The funniest part, though, was when a big ship came steaming by the man, lying unconscious on his raft, and they all started yelling, “Sip em kam! Sip em kam! Kirap! Kirap!” (The ship has come, get up!) Another replied, “Em nogat stronpela,” (He has no strength) and another explained, “Em no kaikai gutpela kaikai. Em nogat strongpela.” (He didn’t eat good food, he doesn’t have strength). Fortunately for the man, the ship did see him and he did get to go home after all.

Beating Around the Bush

Posted in Uncategorized by Karis Waters on July 12, 2010

Well, there’s certainly been lots of water under the proverbial (small-high-log-over-a-creek) bridge since we last chatted.

I have since learned to make different designs of string bilums (woven bags), wash saksak pulp after it has been pickaxed out of a tree trunk, identify several kinds of plants and their respective uses, scrape coconuts (sigarapim kokonas), make a rubber bouncy ball from a rubber tree (it involves fire, to the pyros among us) and make a vast collection of items from coconut leaves, including balls, roofs, decorative fringes, baskets, etc. I have had my first canoe ride in crocodile waters (thankfully I didn’t find out there were crocodiles until a week later) and prayed with missionaries for a woman bitten by a python. I have also eaten guava, random fruits and nuts, crocodile (pukpuk), fish, red sea bass, and lots of Australian bush biscuits.

Between us on my team we went spear-fishing from a canoe (and hit one 35 feet away–Nathan’s a rockstar), hiked twelve miles in deep bush, danced in a singsing, wove a shell headband, and ate fish we speared that morning. We learned how to open coconuts with machetes and went on a four-hour one way trip for Coca-Cola in a 50-foot motor canoe.

The living conditions were definitely hard. Really hard. Thanks to the generosity of Jesse and Karie Pryors (resident missionary family) we had water from a rainwater tank. However, it had not rained in the vilage for almost a month by the time we left, so there was only a little, highly-rationed water for cooking, bathing, drinking, etc. Add blazing heat, cramped quarters, noisy nights, little or no privacy, and an overabundance of dirt, rats, spiders, bats, mosquitoes, and any other critter that could worm its way into our lives. Literally.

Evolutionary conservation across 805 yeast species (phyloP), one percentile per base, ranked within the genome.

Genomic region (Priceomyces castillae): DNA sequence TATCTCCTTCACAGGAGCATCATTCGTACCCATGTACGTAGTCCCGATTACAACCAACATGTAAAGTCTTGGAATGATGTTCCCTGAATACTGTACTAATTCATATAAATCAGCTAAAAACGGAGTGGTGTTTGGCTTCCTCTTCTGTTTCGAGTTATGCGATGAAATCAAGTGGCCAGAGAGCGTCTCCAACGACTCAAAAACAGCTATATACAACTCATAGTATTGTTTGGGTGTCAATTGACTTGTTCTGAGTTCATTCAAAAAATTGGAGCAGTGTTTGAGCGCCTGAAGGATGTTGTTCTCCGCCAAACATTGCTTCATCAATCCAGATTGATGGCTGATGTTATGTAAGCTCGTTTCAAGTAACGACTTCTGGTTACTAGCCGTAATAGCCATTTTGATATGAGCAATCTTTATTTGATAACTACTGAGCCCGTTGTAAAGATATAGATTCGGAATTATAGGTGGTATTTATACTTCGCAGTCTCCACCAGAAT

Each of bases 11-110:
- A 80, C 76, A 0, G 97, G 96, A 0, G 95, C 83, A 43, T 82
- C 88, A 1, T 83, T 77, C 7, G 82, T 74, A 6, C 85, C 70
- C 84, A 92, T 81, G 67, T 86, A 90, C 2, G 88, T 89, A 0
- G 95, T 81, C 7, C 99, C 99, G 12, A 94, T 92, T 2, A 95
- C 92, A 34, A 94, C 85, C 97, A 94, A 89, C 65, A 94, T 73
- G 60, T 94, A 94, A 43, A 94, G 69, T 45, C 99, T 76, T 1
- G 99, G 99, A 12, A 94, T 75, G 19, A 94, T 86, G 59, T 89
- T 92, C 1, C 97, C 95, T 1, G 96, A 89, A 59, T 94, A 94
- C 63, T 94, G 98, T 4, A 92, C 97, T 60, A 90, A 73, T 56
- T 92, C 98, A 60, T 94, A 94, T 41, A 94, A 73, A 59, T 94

I had fleas in my sheets, so I ended up with tiny bites every couple centimeters all over my feet and ankles and up my legs and arms (my team leader played connect-the-dots for fun, but soon gave up. Too many dots). If it should ever come up, rubbing damp soap on bug bites helps to relieve the itch…for a while.

By far the worst of the physical challenges of my time in the bush, though, was getting food poisoning from undercooked fish my last night in the village(thankfully!). I threw up every 45 minutes from 1 am to about 9:30am on a pallet on the Pryor’s kitchen floor (literally the only space available in the house). Thankfully Karie, Bonita (Jesse’s mom who was visiting) and my team leader took great care of me. The plane came on time at 10:30 and Jesse brought me down to the airstrip on their four-wheeler. By some miracle I didn’t throw up on the hour-long ride in the little plane to PBT’s home base (though I came close…very close) and they had a car and a doctor’s appointment waiting at the airport. I survived, though I was sicker than I’ve been in years, and learned that God can take good care of me and is enough even when I encounter my greatest fear on the mission field–being sick.

Despite these and many more difficulties, my relationships with the people in the village made it all worthwhile by far. Not only did I have the opportunity to encourage and help out the missionaries there, but I formed strong relationships with my village papa and mama  and with a little girl who taught me 3/4 of the Tok Pisin I know, along with a host of other things. God definitely gave me the supernatural ability to pick up the language, because by the end of the first week I could hold/understand basic conversations and make inquiries, and by the end of the second week I would go sit and talk to my village parents about their testimonies, about how the Lord called me to PNG and about my thoughts for the future.

I definitely felt much safer in the village and was very well looked after. I don’t think I could have gotten lost even had I tried. I had only to look in the direction of the bush and some 6-year-old with a machete would appear at my elbow and take me anywhere I wanted to go. 🙂 When the time came for us to leave the people showered us with presents–baskets, bilums, carved wooden storyboards, etc. All hand-made, mostly from bush materials, and beautifully crafted.

It was tough to leave the village, especially without really a chance to say goodbye. However, I’m excited for the next three weeks where the interns will be helping put on a translation course for national translators. This course will enable people groups who are still waiting on trained missionaries to come help them to continue the work started by previous missionaries and stalled when they had to leave, for one reason or another.

Even more exciting, during this course I have also been given the opportunity to interview these amazing national translators and tell their stories, find out their needs, etc. and write up materials for PBT to use. Both myself and the PBT staff are super-excited! It will be a really busy time of long days and lots of language-stretching experiences, but it will be worth it to help these dedicated men and women get the scripture in their heart language.

Praise:

* That I got over the food poisoning without complications

* For incredible, God-given proficiency at the language

* For amazing relationships with God’s people in PNG

Pray:

* For the course to run as smoothly as possible–it’s a logistical and technological nightmare